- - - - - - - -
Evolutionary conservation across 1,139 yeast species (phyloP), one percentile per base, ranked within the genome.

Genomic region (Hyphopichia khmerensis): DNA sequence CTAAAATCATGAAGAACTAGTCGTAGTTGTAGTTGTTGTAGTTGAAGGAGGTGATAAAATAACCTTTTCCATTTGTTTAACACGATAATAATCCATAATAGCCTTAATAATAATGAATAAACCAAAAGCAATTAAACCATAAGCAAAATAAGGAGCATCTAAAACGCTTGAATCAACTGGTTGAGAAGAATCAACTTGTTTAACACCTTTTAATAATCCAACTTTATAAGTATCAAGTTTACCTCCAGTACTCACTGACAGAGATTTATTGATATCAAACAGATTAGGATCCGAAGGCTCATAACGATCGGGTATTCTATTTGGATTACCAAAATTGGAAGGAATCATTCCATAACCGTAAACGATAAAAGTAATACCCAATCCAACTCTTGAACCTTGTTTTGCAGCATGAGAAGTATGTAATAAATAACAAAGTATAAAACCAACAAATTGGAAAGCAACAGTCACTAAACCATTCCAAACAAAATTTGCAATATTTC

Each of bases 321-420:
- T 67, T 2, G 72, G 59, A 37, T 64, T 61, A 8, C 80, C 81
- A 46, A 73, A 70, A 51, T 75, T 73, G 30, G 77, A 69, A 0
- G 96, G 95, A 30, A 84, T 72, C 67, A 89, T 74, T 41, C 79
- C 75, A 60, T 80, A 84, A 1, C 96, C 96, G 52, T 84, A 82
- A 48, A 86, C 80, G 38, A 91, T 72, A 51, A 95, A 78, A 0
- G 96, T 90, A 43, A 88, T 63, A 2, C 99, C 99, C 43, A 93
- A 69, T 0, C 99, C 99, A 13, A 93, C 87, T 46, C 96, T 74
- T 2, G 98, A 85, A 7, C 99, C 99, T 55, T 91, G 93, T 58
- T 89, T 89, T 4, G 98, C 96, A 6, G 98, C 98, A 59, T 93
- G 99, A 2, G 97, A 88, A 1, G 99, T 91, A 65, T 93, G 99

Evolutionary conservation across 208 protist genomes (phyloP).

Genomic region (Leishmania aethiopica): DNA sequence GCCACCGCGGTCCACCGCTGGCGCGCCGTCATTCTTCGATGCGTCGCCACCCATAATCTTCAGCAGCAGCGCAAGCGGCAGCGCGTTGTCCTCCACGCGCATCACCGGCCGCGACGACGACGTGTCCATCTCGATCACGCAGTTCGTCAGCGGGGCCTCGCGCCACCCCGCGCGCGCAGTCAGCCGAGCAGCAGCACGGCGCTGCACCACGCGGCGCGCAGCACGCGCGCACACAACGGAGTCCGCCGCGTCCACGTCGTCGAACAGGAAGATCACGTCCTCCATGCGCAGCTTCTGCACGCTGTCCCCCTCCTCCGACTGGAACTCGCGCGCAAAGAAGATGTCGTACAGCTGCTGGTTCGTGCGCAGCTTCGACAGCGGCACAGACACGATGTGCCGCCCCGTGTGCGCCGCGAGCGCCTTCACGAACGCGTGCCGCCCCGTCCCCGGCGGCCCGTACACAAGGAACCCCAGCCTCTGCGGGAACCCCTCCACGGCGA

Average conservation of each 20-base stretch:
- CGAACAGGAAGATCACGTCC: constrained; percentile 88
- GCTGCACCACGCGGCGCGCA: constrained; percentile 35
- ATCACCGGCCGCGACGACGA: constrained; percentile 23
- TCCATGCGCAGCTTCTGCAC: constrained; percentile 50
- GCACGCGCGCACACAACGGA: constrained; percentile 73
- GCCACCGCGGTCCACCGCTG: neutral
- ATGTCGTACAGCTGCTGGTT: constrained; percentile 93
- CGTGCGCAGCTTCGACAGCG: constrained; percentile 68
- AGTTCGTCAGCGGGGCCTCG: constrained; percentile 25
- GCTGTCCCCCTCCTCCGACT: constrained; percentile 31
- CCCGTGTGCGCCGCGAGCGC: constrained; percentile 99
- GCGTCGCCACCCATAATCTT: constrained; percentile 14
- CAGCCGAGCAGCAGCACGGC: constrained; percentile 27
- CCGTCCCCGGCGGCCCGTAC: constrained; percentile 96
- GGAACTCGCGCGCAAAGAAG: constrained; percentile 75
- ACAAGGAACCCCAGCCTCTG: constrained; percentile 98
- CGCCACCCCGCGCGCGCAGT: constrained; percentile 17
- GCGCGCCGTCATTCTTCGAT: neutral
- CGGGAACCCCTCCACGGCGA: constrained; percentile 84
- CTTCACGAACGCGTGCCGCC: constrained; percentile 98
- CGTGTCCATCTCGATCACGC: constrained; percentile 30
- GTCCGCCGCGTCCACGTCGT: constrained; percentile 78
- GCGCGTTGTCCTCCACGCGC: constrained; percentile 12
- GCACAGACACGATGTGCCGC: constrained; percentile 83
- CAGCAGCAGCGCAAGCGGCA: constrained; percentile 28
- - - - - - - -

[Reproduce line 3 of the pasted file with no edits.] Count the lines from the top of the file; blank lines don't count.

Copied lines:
Each of bases 321-420: